Every year when I go on vacation, I am frantically searching for books to download to my ipad the night before.
Oh why do I do this to myself? I think as I’m sitting on the floor next to a huge suitcase and several carry-ons, scrolling through hundreds of books.
I know why. I don’t want just any book for vacation. I want a fast read that’s well written, and draws you in at the end of page one.
I’m not asking for much, right?
Listen I get it. It’s hard to randomly pick the right one (or three, in my case), which is why I love book recommendations. Whether I’m reading someone else’s, giving my own recommendations, you name it, I love books, bookshops, book podcasts, and book guides.
Just for fun, I put together a summer reading list featuring my top reads for you!
My only problem: I still don’t have my summer reading list yet.
But at least you’ll have a few new ideas for yours!
Small Great Things by Jodi Picoult
This book had me on the edge of my seat and is one of the first books I recommend to anyone. After months of reading other things, Sam finally took my advice and started it. A few days later he tells me, “This book is GREAT.”
I won’t say I told you so. Richly layered characters and a book that you will talk about for days.
“Ruth Jefferson is a labor and delivery nurse at a Connecticut hospital with more than twenty years’ experience. During her shift, Ruth begins a routine checkup on a newborn, only to be told a few minutes later that she’s been reassigned to another patient. The parents are white supremacists and don’t want Ruth, who is African American, to touch their child. The hospital complies with their request, but the next day, the baby goes into cardiac distress while Ruth is alone in the nursery. Does she obey orders or does she intervene?” (Amazon description)
Big Little Lies by Liane Moriarty
Moriarty, like Picoult has numerous books under her belt, but for some reason, I didn’t pick up any of them until Big Little Lies. I’m a sucker for character-driven novels with layered, complex characters and a little mystery in the plot line. Moriarty is a master at drawing you into a mystery while keeping the characters, and the world they live in, real. In this book, she weaves a whodunit into a riveting story of suburban families.
Sometimes it’s the little lies that turn out to be the most lethal… a murder…a tragic accident…or just parents behaving badly? What’s indisputable is that someone is dead. But who did what? Big Little Lies follows three women, each at a crossroads.” (Amazon description)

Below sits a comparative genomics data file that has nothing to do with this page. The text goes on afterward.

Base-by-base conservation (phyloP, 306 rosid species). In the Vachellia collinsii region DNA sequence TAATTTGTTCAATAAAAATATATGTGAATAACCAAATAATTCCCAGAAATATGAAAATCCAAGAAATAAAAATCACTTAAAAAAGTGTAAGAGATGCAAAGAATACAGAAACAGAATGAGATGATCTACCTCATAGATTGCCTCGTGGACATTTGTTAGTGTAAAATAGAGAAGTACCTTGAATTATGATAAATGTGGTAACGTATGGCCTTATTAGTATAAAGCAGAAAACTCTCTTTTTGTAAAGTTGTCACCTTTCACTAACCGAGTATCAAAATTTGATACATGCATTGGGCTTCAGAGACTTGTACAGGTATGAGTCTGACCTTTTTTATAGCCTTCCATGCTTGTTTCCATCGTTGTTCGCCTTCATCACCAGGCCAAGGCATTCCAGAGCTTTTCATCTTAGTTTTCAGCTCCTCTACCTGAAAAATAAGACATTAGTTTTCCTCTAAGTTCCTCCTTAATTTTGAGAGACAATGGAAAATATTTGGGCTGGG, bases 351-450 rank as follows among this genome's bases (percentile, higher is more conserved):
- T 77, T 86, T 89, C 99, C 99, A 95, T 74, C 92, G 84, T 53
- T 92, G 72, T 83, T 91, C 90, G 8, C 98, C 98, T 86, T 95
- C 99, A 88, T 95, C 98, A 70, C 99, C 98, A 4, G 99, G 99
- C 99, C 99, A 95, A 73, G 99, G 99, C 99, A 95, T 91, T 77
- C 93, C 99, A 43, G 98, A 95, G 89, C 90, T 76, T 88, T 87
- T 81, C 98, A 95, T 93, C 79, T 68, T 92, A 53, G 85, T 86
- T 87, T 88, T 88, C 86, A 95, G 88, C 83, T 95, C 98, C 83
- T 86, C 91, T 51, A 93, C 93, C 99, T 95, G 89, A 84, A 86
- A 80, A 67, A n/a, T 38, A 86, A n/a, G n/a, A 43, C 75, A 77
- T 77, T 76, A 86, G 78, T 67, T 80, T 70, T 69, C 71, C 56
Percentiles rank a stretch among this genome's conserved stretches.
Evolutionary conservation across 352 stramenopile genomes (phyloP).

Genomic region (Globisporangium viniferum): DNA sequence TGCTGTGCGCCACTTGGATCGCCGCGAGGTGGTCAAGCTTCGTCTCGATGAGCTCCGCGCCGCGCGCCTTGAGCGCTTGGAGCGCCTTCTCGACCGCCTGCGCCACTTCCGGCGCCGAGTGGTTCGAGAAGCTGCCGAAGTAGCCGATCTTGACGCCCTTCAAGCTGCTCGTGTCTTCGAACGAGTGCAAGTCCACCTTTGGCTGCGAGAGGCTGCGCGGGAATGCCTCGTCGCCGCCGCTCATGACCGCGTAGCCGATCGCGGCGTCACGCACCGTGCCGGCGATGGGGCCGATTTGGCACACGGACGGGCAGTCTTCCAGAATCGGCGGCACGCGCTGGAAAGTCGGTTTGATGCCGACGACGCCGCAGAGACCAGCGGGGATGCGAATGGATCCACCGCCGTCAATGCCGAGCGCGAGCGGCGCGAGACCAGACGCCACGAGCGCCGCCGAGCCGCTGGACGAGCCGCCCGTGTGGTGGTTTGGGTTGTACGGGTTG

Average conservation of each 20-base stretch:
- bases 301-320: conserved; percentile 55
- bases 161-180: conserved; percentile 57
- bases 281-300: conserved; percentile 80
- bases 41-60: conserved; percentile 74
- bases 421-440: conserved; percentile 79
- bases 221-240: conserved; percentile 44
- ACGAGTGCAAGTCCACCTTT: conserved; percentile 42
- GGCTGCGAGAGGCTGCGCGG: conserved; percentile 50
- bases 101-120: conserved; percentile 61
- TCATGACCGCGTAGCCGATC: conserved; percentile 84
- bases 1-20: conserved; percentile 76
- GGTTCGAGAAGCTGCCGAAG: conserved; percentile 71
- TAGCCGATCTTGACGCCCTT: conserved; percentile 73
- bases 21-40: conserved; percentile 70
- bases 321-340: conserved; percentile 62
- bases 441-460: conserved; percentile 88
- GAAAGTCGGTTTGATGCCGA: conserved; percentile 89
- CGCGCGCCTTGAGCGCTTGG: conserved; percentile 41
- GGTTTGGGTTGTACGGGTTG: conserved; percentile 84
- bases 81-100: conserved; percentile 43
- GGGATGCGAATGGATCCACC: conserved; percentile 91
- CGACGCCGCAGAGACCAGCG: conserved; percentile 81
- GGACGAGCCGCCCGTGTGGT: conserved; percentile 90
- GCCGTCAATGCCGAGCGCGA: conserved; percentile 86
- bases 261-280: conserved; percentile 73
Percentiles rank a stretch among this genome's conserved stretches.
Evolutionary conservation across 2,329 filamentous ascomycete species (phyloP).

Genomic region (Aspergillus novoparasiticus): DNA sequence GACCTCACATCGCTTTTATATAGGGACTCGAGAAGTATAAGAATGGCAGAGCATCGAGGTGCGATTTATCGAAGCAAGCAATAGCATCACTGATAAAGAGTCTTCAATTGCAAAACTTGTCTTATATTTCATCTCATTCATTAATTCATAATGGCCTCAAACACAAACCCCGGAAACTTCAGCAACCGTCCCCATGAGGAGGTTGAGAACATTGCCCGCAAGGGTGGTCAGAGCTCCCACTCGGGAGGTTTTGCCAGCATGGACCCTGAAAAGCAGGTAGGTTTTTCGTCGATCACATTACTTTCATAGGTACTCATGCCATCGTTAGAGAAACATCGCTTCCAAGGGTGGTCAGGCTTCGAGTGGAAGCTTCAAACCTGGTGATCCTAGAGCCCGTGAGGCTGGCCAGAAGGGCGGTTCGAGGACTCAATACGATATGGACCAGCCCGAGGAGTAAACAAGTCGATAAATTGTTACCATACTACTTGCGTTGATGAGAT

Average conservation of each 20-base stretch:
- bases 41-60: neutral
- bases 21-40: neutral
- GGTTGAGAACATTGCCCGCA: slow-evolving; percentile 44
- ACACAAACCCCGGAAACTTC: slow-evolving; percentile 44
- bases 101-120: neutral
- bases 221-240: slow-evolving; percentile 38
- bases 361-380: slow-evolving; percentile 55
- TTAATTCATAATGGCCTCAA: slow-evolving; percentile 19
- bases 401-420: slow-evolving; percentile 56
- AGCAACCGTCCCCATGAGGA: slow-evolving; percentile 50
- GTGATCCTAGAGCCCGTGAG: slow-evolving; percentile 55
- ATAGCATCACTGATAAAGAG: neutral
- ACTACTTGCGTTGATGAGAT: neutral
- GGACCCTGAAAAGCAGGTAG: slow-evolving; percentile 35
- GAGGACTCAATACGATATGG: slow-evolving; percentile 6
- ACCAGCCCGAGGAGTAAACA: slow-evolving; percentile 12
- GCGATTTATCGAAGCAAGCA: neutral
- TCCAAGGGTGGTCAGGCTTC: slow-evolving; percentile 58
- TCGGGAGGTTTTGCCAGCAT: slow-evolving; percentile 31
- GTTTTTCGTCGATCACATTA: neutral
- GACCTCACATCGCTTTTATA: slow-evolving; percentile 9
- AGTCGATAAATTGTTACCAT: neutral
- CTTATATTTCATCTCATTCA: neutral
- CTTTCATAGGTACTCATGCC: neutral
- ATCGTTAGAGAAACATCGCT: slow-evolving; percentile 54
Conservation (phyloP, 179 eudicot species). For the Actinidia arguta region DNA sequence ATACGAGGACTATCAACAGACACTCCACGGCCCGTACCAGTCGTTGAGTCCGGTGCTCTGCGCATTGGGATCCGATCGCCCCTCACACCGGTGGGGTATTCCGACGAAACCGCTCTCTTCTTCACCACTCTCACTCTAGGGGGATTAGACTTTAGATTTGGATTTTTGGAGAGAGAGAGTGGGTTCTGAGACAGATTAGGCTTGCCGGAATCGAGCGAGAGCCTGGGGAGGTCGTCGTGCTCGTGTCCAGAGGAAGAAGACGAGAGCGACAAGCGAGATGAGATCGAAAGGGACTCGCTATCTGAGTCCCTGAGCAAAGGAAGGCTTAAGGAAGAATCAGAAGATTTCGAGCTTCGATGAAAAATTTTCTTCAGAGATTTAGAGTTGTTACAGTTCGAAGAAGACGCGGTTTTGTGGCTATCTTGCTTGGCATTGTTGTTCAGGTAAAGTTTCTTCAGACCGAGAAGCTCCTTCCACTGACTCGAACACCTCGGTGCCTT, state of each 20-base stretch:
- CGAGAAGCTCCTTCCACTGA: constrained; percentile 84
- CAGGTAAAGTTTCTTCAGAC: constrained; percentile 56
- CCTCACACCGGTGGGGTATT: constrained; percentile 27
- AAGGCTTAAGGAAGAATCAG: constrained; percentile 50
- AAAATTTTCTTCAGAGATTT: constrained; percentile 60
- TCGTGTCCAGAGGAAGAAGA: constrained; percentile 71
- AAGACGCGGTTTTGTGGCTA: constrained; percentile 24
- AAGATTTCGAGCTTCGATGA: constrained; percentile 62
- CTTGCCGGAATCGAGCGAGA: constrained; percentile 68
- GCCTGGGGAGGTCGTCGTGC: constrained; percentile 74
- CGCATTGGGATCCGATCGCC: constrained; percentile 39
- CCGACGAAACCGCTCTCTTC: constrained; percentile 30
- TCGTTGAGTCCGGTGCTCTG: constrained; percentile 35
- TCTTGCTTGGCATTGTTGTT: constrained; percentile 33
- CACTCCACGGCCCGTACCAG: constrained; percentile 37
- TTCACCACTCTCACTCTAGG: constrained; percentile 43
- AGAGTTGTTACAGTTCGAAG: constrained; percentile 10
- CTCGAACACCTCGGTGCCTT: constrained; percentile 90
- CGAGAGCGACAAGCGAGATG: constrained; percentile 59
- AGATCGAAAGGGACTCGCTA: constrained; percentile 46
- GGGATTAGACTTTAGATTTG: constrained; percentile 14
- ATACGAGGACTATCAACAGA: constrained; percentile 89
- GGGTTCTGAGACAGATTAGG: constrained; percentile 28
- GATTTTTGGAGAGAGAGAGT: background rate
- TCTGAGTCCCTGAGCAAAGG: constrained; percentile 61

The Kitchen House by Kathleen Grissom
This intriguing tale of a white immigrant slave girl and her life on a tobacco plantation in Virginia is a compelling historical fiction book. I got swept up in the lives of the slaves and plantation owners and didn’t want to stop reading until it was over.
Orphaned while onboard ship from Ireland, seven-year-old Lavinia arrives on the steps of a tobacco plantation where she is to live and work with the slaves of the kitchen house. Lavinia becomes deeply bonded to her adopted family, though she is set apart from them by her white skin. She finds herself perilously straddling two very different worlds. When she is forced to make a choice, loyalties are brought into question, dangerous truths are laid bare, and lives are put at risk. (Amazon)
The Glass Castle by Jeannette Walls
If you had described to me the premise of this book: successful new york author who tells no one of her hidden past of poverty and horrendous living conditions, I might not have picked it up. Who wants to read that?But behind it is a story of survival you almost can’t believe. The story of a child who despite having parents that moved constantly and lived in sub-human conditions, found a way to thrive
For two decades, Jeannette Walls hid her roots. What is so astonishing about Jeannette Walls is not just that she had the guts and tenacity and intelligence to get out, but that she describes her parents with such deep affection and generosity. Hers is a story of triumph against all odds, but also a tender, moving tale of unconditional love in a family that despite its profound flaws gave her the fiery determination to carve out a successful life on her own terms. (Amazon)
Vacations are a great time for me to evaluate my habits while trying to set new goals. Reading a motivational book on vacation is sometimes just what I need to make positive changes in my life during a time of rest and relaxation.
Girl Wash your Face by Rachel Hollis
This book falls into the Christian genre, but could be described as a motivational book for young women, because that’s what Hollis does best. She tells stories of overcoming obstacles in her life to reach goals and shows how you can too. I wasn’t expecting to like this book, but it was the kick in the pants I needed to dream bigger.
Each chapter of Girl, Wash Your Face begins with a specific lie Hollis once believed that left her feeling overwhelmed, unworthy, or ready to give up. As a working mother, a former foster parent, and a woman who has dealt with insecurities about her body and relationships, she speaks with the insight and kindness of a BFF, helping women unpack the limiting mind-sets that destroy their self-confidence and keep them from moving forward. (Amazon)
Happy summer reading!